Table of contents for Chomsky's universal grammar : an introduction / V.J. Cook and Mark Newson.

Bibliographic record and links to related information available from the Library of Congress catalog.

Note: Contents data are machine generated based on pre-publication provided by the publisher. Contents may have variations from the printed book or be incomplete or contain other coding.


Counter
Preface to the Third Edition vii 
1 The Nature of Universal Grammar 1 
1.1 The early development of Universal Grammar Theory 2 
1.2 Relating ¿sounds¿ and ¿meanings¿ 4 
1.3 The computational system 8 
1.4 Questions for linguistics 11 
1.5 General ideas of language 13 
1.6 Linguistic universals 20 
1.7 The evidence for Universal Grammar Theory 24 
1.8 Conclusion 26 
2 Principles, Parameters and Language Acquisition 28 
2.1 Principles and parameters 28 
2.2 Language acquisition 45 
3 Structure in the Government/Binding model 61 
3.1 The heart of the Government/Binding Model 62 
3.2 Modules, principles and parameters 62 
3.3 X-bar Theory in Government and Binding 73 
3.4 Theta Theory 80 
3.5 Control Theory and null subjects 86 
3.6 Further developments in X-bar Theory 100 
3.7 Summary 118 
4 Movement in Government/Binding Theory 121 
4.1 An overview of movement 121 
4.2 Further developments to the theory of movement 133 
4.3 Bounding, Barriers and Relativized Minimality 139 
4.4 Case Theory 146 
4.5 Binding Theory 162 
4.6 Beyond S-structure and the Empty Category Principle 175
5 Chomskyan Approaches to Language Acquisition 185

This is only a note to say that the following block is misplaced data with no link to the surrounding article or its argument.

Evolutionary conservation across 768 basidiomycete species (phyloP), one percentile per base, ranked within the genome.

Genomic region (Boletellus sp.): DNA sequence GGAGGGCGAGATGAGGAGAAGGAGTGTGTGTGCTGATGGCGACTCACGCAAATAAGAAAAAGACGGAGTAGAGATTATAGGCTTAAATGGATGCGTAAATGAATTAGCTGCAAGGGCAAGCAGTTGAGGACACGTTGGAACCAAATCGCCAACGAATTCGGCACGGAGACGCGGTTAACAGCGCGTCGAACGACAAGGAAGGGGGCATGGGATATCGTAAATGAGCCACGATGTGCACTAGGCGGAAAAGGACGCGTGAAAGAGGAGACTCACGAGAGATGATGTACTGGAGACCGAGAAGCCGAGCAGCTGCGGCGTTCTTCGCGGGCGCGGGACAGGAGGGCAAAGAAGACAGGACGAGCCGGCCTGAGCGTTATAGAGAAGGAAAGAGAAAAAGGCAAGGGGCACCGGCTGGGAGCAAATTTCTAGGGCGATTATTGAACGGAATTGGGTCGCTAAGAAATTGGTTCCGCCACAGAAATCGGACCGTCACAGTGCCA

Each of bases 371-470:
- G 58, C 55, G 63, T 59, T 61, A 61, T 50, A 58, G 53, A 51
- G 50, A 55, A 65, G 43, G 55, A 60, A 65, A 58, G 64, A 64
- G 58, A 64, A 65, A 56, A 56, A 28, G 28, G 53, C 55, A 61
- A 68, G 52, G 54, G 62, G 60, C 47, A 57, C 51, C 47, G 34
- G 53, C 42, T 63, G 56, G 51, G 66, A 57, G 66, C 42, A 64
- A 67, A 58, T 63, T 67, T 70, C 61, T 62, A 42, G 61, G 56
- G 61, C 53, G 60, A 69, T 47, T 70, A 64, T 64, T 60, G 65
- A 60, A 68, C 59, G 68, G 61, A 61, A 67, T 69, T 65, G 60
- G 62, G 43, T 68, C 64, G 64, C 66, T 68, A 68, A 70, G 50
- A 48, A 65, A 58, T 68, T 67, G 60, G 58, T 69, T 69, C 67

5.1 The physical basis for Universal Grammar 185 
5.2 A language learning model 189 
5.3 The innateness hypothesis 204 
5.4 The role of Universal Grammar in learning 205 
5.5 Complete from the beginning or developing with time? 207 
5.6 Issues in parameter setting 209 
5.7 Markedness and language development 215 
6 Second Language Acquisition and Universal Grammar 221 
6.1 The purity of the monolingual argument 221 
6.2 Universal bilingualism 222 
6.3 The multi-competence view 223 
6.4 The poverty-of-the-stimulus argument and second language 
acquisition 224 
6.5 Models and metaphors 228 
6.6 Hypotheses of the initial second language state 231 
6.7 The final state of second language acquisition 238 
7 Structure in the Minimalist Program 242 
7.1 From Government/Binding to the Minimalist Program 243 
7.2 Basic minimalist concepts 249 
7.3 Phrase structure in the Minimalist Program 255 
7.4 Thematic roles and structural positions 262 
7.5 Adjunction 265 
7.6 Linear order 268 
8 Movement in the Minimalist Program 271 
8.1 Functional heads and projections 271 
8.2 The motivation for movement 275 
8.3 The nature of movement 279 
8.4 Overt and covert movement 281 
8.5 Properties of movement 287 
8.6 Phases 301 
8.7 Conclusion 308 
References 310 
Index 319 

Library of Congress Subject Headings for this publication:

Grammar, Comparative and general.
Language acquisition.
Chomsky, Noam.